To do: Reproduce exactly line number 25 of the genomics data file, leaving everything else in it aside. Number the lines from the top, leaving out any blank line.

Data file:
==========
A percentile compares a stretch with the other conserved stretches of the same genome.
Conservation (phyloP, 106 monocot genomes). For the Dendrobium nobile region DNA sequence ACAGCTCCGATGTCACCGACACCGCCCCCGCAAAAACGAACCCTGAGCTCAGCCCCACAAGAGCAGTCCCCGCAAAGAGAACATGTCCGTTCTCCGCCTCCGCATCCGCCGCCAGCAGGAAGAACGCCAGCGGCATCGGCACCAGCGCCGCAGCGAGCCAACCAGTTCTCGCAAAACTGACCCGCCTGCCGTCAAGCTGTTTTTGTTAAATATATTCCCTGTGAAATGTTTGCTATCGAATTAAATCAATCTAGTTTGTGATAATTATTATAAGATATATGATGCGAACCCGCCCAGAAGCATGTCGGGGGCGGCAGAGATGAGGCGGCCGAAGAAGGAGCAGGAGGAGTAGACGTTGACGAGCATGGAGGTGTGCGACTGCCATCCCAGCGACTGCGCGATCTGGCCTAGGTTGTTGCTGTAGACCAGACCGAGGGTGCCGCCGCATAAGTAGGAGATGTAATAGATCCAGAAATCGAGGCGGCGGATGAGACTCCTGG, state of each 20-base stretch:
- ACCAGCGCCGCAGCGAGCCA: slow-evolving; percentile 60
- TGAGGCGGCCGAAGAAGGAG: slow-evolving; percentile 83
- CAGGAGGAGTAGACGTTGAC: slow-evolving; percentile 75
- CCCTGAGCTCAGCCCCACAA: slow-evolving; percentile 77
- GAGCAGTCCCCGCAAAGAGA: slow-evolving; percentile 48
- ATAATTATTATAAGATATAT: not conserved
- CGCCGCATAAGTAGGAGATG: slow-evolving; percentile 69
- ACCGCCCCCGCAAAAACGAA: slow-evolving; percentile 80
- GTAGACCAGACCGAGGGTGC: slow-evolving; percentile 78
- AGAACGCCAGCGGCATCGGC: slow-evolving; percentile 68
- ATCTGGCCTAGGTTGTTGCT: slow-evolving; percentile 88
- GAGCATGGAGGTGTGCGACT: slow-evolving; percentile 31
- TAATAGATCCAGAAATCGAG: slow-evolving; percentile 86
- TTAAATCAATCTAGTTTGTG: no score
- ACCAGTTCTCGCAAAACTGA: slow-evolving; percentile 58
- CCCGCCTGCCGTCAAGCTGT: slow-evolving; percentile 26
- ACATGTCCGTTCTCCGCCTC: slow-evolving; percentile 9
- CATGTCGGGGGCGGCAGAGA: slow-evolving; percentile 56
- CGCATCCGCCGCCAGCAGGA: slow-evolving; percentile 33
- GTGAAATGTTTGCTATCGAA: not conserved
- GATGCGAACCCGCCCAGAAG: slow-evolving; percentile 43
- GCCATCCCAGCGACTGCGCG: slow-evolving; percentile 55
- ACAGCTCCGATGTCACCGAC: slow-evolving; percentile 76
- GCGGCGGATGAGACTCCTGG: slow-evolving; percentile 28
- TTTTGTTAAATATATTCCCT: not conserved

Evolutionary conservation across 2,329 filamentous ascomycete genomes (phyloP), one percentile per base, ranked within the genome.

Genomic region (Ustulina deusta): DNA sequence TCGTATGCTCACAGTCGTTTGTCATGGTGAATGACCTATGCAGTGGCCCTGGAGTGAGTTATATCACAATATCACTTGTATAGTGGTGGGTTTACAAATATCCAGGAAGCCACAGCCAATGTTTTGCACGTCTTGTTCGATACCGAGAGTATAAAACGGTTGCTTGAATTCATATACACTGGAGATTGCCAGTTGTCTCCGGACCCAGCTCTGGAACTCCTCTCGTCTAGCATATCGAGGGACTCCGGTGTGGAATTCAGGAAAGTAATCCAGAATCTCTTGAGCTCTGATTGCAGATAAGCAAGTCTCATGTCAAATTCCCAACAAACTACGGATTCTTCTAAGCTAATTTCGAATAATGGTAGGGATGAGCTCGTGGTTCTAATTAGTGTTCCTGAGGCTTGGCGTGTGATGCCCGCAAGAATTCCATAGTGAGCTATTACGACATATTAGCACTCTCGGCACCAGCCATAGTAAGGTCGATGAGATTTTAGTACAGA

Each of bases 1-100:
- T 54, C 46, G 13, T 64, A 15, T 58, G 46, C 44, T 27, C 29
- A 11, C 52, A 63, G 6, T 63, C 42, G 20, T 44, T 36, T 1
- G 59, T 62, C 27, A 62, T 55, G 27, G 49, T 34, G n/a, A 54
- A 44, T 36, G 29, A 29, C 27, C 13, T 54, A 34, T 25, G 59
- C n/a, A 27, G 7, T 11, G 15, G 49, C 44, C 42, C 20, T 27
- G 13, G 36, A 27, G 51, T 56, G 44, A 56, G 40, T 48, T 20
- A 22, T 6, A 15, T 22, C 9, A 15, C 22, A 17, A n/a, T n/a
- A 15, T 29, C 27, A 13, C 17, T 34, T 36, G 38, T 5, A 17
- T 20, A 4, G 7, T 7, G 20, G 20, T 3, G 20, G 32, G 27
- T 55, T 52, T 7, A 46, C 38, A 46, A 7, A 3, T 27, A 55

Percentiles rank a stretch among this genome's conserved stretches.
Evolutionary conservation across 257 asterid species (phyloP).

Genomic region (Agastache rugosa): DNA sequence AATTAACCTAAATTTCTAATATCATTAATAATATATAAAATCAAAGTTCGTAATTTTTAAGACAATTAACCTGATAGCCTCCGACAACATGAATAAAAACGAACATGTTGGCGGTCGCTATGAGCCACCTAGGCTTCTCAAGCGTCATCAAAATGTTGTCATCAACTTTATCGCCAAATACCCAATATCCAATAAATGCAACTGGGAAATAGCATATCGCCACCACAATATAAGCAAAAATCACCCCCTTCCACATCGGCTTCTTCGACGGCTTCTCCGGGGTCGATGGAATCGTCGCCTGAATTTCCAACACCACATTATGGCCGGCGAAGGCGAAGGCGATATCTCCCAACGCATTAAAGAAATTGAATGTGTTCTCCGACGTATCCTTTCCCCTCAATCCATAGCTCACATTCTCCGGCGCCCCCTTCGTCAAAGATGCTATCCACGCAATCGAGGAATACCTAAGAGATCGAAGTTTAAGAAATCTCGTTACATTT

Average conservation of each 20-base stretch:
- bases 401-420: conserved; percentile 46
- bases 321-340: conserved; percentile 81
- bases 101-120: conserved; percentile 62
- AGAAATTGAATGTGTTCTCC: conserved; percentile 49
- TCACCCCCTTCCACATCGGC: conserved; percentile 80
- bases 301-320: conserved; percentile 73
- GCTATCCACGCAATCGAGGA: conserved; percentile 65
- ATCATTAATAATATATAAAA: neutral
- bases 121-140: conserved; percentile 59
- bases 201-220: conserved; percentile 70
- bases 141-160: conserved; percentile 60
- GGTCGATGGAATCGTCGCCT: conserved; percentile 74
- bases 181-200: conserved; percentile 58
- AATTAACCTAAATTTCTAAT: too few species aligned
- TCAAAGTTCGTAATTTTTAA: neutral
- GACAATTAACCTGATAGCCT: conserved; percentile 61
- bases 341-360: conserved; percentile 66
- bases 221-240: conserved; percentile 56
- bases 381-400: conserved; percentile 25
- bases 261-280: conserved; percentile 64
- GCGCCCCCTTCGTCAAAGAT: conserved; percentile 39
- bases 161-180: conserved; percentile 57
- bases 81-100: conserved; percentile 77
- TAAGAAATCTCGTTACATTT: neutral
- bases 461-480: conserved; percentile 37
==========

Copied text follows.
- ACAGCTCCGATGTCACCGAC: slow-evolving; percentile 76